HELSINKI — The love affairs between nations have some of the same dynamics as those between people: When they are sundered, they do not return to where they were before one of the partners betrayed the other. Trust, once lost, is not easily restored and when it is, it is changed; it is less complete, more suspicious.
That change, that loss of trust, was on display the week of the Group of 20 summit in Hamburg, Germany, and President Trump’s second trip to Europe. It was not restored, the doubts not assuaged by the clumsy speech Trump delivered in Poland. His speechwriter got Poland’s historical role in Europe right, but he did not get its controversial authoritarian role today right at all.
It was the wrong place for that speech; a wrong reading of the crisis in Europe today. It is not only a crisis about its survivability, but also a crisis about its relationship with the United States; what has happened to the United States, where is it going and can it be trusted?
We have lost much of the trust of our friends and allies and we have done so by our own hand. This has been greeted by those who wish us harm with a kind of diplomatic smirk.
American steadfastness in the world, once as solid as the Rockies, has crumbled; it has been traded away for a kind of desire to shock. We have abandoned friends tested by time not because we should but because we could.
The trashing of the Trans-Pacific Partnership was the first act of infidelity in the steady betrayal of allies. To the 11 other potential signatories, it was a simple statement: America does not care anymore. Its abandonment also diminished U.S. leadership in Asia. The result: a distrust of our consistency that will not easily be restored, and a vacuum waiting for China to fill.
After the communist triumph, Henry Luce, the proprietor of Time Inc., bellowed, “Who lost China?” Today’s question: “Who is empowering China?”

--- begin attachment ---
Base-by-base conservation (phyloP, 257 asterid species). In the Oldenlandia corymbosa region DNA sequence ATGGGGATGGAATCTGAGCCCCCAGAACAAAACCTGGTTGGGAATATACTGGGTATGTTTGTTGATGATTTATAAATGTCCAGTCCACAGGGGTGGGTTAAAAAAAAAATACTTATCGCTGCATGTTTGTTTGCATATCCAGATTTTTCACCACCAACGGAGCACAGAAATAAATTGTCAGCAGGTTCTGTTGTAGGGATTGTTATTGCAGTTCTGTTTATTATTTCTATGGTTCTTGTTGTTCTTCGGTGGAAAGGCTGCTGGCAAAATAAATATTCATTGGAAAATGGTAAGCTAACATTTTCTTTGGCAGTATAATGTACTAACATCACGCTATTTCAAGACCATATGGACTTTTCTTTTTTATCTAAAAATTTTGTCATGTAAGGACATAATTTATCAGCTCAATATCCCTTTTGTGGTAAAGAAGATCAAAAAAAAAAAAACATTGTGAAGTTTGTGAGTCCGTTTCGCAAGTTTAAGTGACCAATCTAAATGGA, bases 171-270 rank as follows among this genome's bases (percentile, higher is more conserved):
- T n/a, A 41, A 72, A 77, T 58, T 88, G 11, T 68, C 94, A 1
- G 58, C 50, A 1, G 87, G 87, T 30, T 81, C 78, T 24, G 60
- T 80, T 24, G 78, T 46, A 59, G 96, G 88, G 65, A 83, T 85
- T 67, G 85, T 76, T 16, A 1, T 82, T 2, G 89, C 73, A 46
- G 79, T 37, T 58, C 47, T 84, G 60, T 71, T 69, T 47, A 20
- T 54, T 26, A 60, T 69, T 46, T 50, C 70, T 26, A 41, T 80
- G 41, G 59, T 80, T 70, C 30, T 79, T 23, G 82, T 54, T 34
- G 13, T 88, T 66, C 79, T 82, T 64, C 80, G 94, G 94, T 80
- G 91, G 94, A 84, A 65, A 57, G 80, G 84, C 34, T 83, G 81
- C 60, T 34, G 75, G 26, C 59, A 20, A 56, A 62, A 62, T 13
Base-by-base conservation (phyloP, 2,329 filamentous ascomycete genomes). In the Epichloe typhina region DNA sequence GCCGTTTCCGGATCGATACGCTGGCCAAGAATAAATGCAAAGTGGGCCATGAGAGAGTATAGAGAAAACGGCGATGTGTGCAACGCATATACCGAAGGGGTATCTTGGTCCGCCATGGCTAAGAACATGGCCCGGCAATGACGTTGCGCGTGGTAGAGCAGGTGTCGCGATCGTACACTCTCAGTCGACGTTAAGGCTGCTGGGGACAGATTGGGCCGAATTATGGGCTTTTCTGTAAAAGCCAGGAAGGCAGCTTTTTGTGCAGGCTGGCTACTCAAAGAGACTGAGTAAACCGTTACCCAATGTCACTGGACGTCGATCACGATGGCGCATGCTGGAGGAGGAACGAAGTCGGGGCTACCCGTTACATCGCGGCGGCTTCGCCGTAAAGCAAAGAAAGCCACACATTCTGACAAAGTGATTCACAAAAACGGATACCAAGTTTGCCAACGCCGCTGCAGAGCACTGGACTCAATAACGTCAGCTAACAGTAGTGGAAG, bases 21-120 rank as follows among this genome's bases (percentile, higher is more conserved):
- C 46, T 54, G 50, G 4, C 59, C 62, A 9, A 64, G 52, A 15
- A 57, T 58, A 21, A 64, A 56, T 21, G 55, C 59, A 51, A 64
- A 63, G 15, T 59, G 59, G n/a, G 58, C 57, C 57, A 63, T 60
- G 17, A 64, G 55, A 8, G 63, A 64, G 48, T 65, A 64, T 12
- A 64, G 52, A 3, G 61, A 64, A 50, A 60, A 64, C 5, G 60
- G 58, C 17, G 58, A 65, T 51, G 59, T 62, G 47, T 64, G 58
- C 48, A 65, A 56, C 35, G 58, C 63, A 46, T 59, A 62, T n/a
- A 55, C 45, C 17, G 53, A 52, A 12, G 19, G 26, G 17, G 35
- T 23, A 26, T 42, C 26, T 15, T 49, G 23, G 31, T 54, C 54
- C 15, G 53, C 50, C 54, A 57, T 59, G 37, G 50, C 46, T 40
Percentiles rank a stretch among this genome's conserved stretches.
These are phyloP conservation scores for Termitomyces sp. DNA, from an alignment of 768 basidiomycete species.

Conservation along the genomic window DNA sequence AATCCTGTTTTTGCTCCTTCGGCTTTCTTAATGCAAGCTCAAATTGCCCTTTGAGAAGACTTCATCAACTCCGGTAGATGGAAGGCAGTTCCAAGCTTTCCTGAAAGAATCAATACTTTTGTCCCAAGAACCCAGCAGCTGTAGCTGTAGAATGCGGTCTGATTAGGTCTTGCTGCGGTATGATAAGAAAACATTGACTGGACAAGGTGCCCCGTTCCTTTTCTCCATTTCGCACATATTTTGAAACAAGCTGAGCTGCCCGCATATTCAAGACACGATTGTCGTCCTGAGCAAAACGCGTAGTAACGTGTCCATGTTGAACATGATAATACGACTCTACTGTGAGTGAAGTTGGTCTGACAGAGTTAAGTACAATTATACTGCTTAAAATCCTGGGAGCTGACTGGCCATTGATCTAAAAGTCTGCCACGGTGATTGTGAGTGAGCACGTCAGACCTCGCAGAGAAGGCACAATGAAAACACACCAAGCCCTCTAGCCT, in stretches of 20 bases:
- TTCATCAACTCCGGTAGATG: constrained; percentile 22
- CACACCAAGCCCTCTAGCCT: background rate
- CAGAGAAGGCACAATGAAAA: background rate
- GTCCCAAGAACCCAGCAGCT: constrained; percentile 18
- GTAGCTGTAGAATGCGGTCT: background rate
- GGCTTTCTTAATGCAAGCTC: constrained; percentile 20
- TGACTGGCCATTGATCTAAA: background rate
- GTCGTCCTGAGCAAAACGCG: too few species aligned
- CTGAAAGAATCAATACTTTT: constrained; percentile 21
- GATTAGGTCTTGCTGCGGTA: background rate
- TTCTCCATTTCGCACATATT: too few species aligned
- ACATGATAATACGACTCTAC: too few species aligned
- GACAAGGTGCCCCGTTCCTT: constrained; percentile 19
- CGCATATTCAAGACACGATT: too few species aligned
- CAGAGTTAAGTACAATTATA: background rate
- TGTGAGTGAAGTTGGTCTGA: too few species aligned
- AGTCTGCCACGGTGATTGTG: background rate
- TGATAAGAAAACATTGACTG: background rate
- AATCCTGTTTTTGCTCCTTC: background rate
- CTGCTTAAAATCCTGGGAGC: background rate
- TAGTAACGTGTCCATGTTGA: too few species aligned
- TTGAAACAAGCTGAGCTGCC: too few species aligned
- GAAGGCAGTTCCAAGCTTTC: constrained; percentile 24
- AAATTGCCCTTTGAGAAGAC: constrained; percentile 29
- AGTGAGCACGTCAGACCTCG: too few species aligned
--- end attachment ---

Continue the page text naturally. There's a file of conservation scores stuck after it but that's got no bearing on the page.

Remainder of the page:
In Europe, the Trump administration has strung together a series of small offenses and insults, calculated to exacerbate not to heal. Trump has chosen to be the enfant terrible of the West. Why, oh why?
Every U.S. administration since Eisenhower has supported the integration of Europe. Bit by bit, as Europe struggled to become something bigger than the sum of its parts, the United States has been its cheerleader — even when it was feared (wrongly) that a kind of Fortress Europe might result from integration.
Along comes Trump like a loud reveler in a funny hat, outdoing European fears about The Ugly American.
Trump has ruffled European feathers in all the ways imaginable, from his initial refusal to assert that the United States would honor NATO’s Article 5 and come to the aid of members if attacked.
Trump’s renunciation of the Paris climate accord stung Europe. But so too did his endorsement of Britain’s vote to leave the European Union and his cozying up to Nigel Farage, the British nationalist, and Marine Le Pen, the French anti-EU politician. These things rankle, so why do them?
This week in Europe, I found a resignation about Trump. People who, when I last visited or spoke to them, were expressing deep concern are now shrugging and considering the president as a dancing bear, amusing and dangerous. Europe, they tell me, is looking at a new uncertain future, but one that depends less on U.S. leadership than it has at any time since 1945.
An inadvertent gift may be that Trump has forced Europe to look again to itself and to what is right about its union: Its dream of being a bulwark against future internecine wars, with or without U.S. backing. And, of course, the “shared values” that Trump trotted out de rigueur in Warsaw.
Europe is shrinking in size with Britain’s exit and the United States is shrinking in world influence with Trump’s ascent.
Dark shadows are passing over the Western alliance and the liberal values it has promoted like free trade, human rights and accessible justice — long the best hope of the world.
Trump’s Polish speech has not reassured.